Why are there so many methods to teach your dog to weave?
Everyone learns differently! The same is true of our dogs. Some dogs are motivated by lettuce, others only really get excited by liver bits (yes, you can condition them to enjoy a wider variety, but sometimes working with your dogs natural preferences works out best!) So some dogs do fabulously learning to weave in 2×2’s, and others do better in channels, or slanting weave poles. Or maybe it’s the trainer who understands one better than the other, and so the dog learns more quickly and thoroughly using one method over the other. So long as your end result is the same – wicked fast, happy weaves – the methodology for getting there doesn’t matter quite so much.
If a particular style of weaving just isn’t working for you and your dog after you’ve given it a good try, ask your trainer if you can try another method. If you use stick in the ground weaves, it’s easy to change between methods! Just change the layout of your weaves and you’re good to go.
I’ve been doing a lot of reading on various boards and agility groups about striping poles (on weaves and jump bars) vs. not striping them, and what the disadvantages are to each. One of the concerns is that sometimes tape can peel (on weave poles) and cut a dog’s eye if the edge is sharp. Or it might catch and pull your dog’s hair. So while tape has been used for decades, and can be occasionally checked for safety, another option out there is painting poles. A lot of work, but if you want to do it….
Another issue, however, is simply whether to stripe or not! This may come as a surprise to many involved in agility competing, but you may encounter poles that are not striped. Or they may be striped up too high, out of your dog’s line of sight. Will it throw your dog off? It’s up for debate! One reader said that his dog ran by the weaves 3 times before finally ‘finding’ them, because at home he only practices with striped poles. Others disagree, saying the dog’s don’t pay any attention to the stripes, and the dog was probably missing them for other reasons.
I did some research to see what the different rules were considering striping. I found inconsistencies. Here’s what I found (correct me if I’m wrong)…
Weave Poles:AKC required (10″ and 20″ from the ground). CPE recommended. USDAA & NADAC no mention. Jump Bars: AKC no mention. CPE required. NADAC no mention.
My suggestion for this dilemna?…Use both! Stripe your weave poles sort of low and practice them this way. Then sometimes turn them upside down so that there is no striping at your dog’s eye level. For your jumps, stripe one bar but leave the other unstriped. Alternate them from time to time. Then your dog will be prepared for either!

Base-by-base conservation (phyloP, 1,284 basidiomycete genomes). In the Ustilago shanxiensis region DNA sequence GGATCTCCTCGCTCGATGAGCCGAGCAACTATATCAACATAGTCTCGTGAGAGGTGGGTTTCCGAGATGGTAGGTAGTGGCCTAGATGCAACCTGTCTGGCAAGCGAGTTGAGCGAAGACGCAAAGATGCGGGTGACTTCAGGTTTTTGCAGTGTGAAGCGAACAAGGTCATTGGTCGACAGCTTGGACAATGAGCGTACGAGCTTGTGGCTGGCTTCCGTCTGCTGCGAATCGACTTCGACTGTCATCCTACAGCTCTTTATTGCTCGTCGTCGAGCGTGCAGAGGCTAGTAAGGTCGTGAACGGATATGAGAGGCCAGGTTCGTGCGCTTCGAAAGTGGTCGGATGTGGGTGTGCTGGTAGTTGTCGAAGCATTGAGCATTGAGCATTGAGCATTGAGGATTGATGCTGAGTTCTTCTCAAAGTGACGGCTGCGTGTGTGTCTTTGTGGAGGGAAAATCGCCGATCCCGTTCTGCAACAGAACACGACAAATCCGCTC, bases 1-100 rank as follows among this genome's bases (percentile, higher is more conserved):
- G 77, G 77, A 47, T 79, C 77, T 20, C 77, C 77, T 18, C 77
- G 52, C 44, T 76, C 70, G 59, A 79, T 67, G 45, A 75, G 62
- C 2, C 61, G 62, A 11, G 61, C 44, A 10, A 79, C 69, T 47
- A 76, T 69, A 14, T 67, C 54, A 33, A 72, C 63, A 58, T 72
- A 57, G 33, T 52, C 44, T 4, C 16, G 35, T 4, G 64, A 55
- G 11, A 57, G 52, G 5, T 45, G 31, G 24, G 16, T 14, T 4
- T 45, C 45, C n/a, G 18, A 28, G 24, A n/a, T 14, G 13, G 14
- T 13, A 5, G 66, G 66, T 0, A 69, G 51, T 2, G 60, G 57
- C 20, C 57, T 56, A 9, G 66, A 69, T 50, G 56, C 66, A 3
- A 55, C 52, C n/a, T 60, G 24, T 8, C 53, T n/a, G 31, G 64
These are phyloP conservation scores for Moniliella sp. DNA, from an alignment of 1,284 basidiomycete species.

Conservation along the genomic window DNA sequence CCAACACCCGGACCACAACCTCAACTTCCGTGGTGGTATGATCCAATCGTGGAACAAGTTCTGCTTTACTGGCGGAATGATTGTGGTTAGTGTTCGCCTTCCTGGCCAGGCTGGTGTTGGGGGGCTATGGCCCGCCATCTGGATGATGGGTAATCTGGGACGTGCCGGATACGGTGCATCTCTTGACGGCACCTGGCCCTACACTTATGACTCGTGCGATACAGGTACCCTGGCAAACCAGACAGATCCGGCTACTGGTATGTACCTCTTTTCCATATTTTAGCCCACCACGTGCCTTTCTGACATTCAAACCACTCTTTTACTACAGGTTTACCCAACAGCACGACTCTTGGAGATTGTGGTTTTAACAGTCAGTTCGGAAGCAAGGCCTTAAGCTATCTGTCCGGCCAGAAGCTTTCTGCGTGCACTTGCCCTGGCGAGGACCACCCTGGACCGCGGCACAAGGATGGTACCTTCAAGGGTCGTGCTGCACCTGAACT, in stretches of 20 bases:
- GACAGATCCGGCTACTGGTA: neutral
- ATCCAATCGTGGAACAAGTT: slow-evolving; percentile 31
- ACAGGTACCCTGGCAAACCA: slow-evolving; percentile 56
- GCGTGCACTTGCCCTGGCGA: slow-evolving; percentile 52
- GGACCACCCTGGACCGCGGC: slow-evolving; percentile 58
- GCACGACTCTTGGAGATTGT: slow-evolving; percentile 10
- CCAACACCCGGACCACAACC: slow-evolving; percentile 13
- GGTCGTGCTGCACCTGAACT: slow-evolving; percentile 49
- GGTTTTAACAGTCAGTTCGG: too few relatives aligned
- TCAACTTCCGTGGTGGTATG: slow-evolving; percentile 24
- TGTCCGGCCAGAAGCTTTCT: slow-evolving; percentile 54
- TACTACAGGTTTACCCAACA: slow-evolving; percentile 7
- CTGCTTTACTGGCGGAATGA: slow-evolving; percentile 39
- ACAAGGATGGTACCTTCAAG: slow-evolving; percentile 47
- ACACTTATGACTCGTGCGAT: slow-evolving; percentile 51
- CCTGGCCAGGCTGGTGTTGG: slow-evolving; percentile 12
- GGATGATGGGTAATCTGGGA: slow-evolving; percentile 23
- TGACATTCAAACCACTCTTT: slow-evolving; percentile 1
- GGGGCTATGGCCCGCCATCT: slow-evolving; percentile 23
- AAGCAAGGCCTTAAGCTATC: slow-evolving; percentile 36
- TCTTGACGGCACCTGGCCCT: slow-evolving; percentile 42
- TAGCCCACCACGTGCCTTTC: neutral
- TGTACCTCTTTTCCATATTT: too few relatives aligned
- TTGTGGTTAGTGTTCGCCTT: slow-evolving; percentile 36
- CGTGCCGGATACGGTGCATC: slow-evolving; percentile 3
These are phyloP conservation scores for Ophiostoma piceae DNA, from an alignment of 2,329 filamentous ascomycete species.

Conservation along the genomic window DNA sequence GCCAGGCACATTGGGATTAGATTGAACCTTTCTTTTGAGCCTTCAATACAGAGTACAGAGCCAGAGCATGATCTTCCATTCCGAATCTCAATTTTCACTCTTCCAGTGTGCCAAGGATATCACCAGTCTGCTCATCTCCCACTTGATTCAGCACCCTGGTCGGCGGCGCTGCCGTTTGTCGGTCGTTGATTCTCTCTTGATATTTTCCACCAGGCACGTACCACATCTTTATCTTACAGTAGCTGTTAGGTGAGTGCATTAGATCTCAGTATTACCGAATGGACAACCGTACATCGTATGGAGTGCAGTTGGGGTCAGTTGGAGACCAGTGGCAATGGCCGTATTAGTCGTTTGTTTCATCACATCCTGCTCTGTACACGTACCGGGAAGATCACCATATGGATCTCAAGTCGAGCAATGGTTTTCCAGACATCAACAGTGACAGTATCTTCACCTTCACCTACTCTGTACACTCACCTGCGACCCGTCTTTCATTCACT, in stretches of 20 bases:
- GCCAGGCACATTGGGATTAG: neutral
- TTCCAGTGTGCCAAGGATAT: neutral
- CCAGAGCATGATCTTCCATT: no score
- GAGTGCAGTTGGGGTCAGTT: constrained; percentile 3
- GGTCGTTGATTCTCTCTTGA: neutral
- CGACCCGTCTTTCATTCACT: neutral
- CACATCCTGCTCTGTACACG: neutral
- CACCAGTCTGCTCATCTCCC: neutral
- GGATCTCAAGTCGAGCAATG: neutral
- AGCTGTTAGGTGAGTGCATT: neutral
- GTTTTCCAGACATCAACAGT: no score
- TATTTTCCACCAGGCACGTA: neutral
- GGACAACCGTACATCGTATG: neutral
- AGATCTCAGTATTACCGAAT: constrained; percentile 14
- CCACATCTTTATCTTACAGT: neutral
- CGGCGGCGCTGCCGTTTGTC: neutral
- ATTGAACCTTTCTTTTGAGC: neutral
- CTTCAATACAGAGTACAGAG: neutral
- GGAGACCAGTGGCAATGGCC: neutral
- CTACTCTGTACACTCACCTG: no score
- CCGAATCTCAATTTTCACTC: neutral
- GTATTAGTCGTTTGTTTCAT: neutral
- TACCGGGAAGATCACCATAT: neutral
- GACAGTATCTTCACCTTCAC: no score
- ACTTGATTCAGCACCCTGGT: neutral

In this training video on YouTube, notice they have two sets. One is striped, one is not.
I’m interested in any opinions out there!
Note on the Video: Like the Channel Weaves? It’s personally my favorite method. We have both a competition set or a practice one available.
Someone recently asked me a question, about whether there was any reason to use wire guides along with their VersaWeaves.For those who don’t know about them, the VersaWeaves are a cross between channel weaves and 2 x 2’s, allowing for both training methods (which are similar in concept).They also are a full-fledged competition set when all the poles are in a straight line.
Now, the channel method is, in my opinion, the best method for training dogs the weave poles.When it is slowly and methodically done, the wires aren’t necessary.However, it’s easy to rush the process, and you’ll discover this later on.You might have a dog who is doing a good job weaving with the poles in a straight line, and you think all is well. But alas, suddenly he begins to miss a pole here and there.You are surprised. What happened?This is where the wires can come in handy.Instead of going backward in the channel method, and pulling the poles apart again, I personally think it is more beneficial to introduce the wires at this point.Just my opinion. It seemed to work well for me.
Wow, we had a great response to our first Friday Fusion Contest! It was hard to wait the weekend, but we have a winner. Congratulations to Emily Heitz, who was the 10th person who answered correctly! She won a free practice weave pole set of her choice. (Sorry, so many people participated in this first contest that I can’t unload all the comments for viewing this time. I have to check with my web programmer, but I think it would fill too many pages!)
Friday’s Fusion Question:
In what is known as the“Weave Pole Challenge”, how many weave poles does a dog have to do?
Don’t forget to check back again this coming Friday for another contest to win another prize! Every contest will be different (including its method of winning) so there will be chances for everyone to win.
Meanwhile, visit and comment often! There will be new posts almost every day. And ever once in awhile we’ll even have a surprise contest in the middle of the week!